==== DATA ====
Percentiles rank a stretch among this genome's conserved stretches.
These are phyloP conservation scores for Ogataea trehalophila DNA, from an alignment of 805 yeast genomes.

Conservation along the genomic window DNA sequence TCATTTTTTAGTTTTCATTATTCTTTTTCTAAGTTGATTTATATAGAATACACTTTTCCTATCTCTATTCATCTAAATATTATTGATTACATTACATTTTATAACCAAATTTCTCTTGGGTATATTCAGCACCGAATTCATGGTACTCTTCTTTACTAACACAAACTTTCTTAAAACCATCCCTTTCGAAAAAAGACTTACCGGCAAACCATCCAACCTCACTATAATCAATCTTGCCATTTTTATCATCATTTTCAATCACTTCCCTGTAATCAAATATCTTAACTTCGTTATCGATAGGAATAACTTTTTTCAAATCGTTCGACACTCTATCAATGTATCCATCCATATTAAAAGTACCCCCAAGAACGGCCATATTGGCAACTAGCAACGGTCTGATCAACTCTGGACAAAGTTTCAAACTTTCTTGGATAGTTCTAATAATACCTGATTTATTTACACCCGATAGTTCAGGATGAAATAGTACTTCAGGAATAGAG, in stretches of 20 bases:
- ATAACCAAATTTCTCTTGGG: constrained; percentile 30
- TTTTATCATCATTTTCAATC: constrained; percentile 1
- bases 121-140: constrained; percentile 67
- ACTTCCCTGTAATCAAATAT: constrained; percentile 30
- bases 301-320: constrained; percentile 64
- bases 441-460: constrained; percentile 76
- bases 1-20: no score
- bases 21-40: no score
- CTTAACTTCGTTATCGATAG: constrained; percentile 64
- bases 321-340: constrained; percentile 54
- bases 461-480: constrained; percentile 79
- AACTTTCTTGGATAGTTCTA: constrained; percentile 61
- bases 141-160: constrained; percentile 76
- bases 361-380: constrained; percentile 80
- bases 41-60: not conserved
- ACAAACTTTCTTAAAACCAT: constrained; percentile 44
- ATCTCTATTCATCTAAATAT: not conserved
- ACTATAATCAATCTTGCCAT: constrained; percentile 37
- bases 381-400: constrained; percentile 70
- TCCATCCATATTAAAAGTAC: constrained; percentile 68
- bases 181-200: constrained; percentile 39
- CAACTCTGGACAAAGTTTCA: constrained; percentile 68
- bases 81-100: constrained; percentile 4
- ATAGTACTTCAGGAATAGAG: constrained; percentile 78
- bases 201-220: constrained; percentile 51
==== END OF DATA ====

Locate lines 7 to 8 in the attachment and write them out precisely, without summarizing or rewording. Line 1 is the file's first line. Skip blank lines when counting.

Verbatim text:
- ACTTCCCTGTAATCAAATAT: constrained; percentile 30
- bases 301-320: constrained; percentile 64